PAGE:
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I would like to know in which order I should learn different areas of maths so I can have a robust overview of all the theory in case I need something for a computer programming problem.

So I've created this mind map

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I do not intend to know all those small details about how to do a certain thing (e.g. "gauss-jordan reduction"), I would rather look over an example, but then do it with math software like sage-maths or mathematica.

I would like to know, for instance, how to get to a taylor series, given the analytical function (I know it already, I am merely illustrating the kind of knowledge depth I expect).

So all I all, I want to be able to read academic articles about maths which have applicability in computer science / programming, and actually understand something from those articles, so I can use that knowledge in solving actual programming problems.

The open question is:

  1. (a) In what order do you suggest to learn about these areas, on what areas should I insiste more?

    (b) Do you see any missing areas in the mind map?

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closed as off topic by Wesley Murch, duffymo, Rafał Rawicki, Daniel Fischer, Juhana Jul 1 '12 at 7:36

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What a fantastic question. And it relates to computer science, so this is a great place for it. But the site's moderation philosophy has lost all reasonableness. –  Charlie Flowers Feb 13 '13 at 8:55
    
@CharlieFlowers I agree. Please open an issue on meta. I can't do that any more, because I was banned (just for daring to challenge this very subjectivism of the status quo) –  Flavius Feb 13 '13 at 20:09

4 Answers 4

up vote 1 down vote accepted

There is a good book, that I think would help you to get more out of computer science research papers and dissertations. It's called "Concrete Mathematics: A foundation for Computer Science", and it's available on Amazon:

http://www.amazon.com/Concrete-Mathematics-Foundation-Computer-Science/dp/0201558025/ref=sr_1_1?s=books&ie=UTF8&qid=1341081763&sr=1-1&keywords=math+computer+science

I think this would help because it will all be relevant, and its consolidated which will help expedite the learning process.

Even if you don't have any money, just Google it and take a look at the index to get an idea of what areas you might want to learn.

And here's one more interesting book.

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I was recommended this book in a data structures and Algorithms class a few years ago. It covers a lot of relevant areas ( probability, graphs, counting, relations, etc.) and it's free! :-)

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Unsure why I was downvoted, care to comment? –  Aidanc Jun 30 '12 at 19:28
    
I agree with you, not sure why mine was also but there we go. –  mathematician1975 Jun 30 '12 at 20:13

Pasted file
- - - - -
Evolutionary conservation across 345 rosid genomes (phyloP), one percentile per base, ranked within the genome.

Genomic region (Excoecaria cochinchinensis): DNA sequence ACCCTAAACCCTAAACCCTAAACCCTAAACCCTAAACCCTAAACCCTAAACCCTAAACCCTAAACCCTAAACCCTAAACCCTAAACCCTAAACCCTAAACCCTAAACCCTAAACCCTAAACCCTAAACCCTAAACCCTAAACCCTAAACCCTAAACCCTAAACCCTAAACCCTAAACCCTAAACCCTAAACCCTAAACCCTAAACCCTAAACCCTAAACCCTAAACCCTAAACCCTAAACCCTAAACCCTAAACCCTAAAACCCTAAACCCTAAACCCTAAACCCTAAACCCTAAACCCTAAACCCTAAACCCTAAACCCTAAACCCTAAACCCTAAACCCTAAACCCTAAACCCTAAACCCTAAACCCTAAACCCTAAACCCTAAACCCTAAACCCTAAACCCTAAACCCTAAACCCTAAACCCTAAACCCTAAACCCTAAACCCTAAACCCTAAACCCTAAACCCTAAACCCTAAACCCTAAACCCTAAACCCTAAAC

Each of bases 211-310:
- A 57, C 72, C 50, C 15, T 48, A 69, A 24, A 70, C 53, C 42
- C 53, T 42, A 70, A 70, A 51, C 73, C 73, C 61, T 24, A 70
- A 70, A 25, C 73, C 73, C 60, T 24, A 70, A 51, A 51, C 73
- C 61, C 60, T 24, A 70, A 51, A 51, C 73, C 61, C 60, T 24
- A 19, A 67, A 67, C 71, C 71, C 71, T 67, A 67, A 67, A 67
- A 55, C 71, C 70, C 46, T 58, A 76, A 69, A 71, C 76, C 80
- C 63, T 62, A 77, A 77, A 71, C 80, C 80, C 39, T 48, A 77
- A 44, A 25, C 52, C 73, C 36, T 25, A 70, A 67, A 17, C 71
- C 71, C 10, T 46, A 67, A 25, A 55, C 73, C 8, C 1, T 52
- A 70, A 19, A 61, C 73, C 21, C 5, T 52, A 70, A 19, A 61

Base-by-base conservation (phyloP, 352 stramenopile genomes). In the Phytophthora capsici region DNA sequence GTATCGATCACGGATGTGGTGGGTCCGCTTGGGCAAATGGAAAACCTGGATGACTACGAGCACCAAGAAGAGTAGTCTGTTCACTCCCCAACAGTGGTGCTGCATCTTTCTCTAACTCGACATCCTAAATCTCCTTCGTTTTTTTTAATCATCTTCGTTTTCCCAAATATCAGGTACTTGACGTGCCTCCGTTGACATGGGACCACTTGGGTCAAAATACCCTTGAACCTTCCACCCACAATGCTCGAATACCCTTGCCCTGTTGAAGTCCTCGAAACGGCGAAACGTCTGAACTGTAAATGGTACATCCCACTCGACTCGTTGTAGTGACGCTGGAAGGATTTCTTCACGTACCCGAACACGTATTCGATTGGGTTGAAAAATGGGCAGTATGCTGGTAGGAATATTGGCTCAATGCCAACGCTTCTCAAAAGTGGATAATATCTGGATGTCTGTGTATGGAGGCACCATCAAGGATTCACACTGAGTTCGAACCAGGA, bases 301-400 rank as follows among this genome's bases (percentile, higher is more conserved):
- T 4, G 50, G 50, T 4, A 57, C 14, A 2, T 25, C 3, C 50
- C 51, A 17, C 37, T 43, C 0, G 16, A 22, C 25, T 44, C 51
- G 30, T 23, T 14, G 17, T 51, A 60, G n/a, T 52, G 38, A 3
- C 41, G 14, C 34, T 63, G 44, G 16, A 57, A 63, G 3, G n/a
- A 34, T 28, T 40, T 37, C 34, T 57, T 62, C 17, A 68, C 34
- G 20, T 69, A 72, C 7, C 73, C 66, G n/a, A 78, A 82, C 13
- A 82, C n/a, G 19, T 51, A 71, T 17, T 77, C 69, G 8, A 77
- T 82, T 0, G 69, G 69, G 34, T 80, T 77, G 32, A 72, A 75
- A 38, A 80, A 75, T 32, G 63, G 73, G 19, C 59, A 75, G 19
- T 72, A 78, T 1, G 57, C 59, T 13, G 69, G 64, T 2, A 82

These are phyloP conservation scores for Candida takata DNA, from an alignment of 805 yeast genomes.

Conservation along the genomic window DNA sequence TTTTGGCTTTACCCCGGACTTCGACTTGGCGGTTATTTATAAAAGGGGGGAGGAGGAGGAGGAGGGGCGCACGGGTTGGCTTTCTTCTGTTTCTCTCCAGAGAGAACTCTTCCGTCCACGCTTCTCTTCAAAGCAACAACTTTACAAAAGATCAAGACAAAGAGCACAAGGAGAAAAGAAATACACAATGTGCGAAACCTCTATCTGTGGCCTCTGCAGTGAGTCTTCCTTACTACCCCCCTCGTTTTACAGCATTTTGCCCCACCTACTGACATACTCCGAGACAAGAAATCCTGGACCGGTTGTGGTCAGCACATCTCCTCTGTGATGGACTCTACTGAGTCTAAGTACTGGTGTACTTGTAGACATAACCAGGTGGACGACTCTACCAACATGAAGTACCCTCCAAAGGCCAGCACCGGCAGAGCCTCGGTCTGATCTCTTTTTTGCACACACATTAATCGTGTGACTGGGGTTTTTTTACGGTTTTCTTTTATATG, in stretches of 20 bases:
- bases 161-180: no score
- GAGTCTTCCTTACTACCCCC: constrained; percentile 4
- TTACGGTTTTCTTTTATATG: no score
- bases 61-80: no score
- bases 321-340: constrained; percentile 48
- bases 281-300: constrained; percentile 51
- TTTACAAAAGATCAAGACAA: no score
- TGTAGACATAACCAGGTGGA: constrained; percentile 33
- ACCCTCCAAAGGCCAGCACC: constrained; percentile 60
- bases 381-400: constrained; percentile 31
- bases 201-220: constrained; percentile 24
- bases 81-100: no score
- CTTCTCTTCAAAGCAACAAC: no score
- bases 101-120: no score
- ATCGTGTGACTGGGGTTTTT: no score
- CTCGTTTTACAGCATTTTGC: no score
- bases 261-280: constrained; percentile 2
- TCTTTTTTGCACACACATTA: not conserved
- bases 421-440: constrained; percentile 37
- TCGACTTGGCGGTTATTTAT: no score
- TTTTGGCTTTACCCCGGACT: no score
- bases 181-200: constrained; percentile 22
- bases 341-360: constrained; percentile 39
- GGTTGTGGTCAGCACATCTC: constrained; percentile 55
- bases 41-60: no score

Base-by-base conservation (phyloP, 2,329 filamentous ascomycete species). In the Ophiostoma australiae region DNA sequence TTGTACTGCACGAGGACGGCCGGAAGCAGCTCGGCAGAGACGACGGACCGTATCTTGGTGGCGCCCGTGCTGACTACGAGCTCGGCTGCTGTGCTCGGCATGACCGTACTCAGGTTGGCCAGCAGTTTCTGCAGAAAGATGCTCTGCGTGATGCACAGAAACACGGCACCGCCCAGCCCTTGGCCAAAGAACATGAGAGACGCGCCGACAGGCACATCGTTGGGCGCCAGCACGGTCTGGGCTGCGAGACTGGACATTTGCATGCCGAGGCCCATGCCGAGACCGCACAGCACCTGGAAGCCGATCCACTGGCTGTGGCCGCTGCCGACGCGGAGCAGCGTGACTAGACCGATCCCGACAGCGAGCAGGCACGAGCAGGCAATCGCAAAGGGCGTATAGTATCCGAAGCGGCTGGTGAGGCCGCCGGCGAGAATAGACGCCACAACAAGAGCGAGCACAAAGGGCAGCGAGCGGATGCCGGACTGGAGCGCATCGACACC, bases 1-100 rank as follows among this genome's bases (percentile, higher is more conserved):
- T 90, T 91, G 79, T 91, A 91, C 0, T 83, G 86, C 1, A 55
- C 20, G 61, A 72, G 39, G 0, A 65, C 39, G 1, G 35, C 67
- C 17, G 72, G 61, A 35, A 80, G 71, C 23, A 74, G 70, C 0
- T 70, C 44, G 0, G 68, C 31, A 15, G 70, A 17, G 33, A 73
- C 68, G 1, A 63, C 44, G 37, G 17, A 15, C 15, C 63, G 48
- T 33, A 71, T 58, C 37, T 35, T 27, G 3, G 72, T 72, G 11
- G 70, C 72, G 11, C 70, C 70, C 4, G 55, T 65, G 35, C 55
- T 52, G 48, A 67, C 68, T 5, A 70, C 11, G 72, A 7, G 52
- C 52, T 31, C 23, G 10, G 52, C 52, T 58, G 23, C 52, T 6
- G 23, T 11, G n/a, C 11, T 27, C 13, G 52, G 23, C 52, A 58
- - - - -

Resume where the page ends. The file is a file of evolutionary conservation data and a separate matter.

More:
If you want to be serious, you should get a graduate level course on computer science in a university. There is no replacement for this.

You must know basic set theory, big O, basic data structures, basic real analysis. I suggest looking at Cormen et al. 'Introduction to Algorithms', and/or Manber's 'Introduction to Algorithms: A Creative Approach'. For number theory, check Victor Shoup's book - contains far too much, but it is readable at any level.

I suggest not bothering at all with topics such as: complex analysis, functional analysis, projective/inversive geometry, control theory, mathematical physics, until you know you need them.

Instead of making your graph bigger and bigger, make it as small as possible.

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This is almost impossible to answer as many programming tasks require no mathematical knowledge (other than counting and basic logic) at all. If you have specific interests in an area (such as numerical linear algebra or statistics for example) then start there. Still what I would suggest is getting a good grasp of how finite precision arithmetic works. Perhaps read an introductory text on numerical analysis as this will give a good understanding of what numerical stability is. A good book on analysis of algorithms (with regards to speed and efficiency) would do no harm, and if you plan on doing any kind of mathematical programming, getting a sound knowledge of linear algebra is a very good idea. Almost everything in applied mathematics reduces to ultimately solving a linear system of equations (or doing so iteratively).

There is no right answer to be honest.

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I don't see why this was downvoted at all. –  duffymo Jun 30 '12 at 19:22
    
I didnt realise it was - oh well, can't please everyone. –  mathematician1975 Jun 30 '12 at 20:09
    
Well I'll vote it back up, because it is the correct answer. What math you need to understand depends strongly on what sort of application space you live in. –  Novak Jun 30 '12 at 21:07

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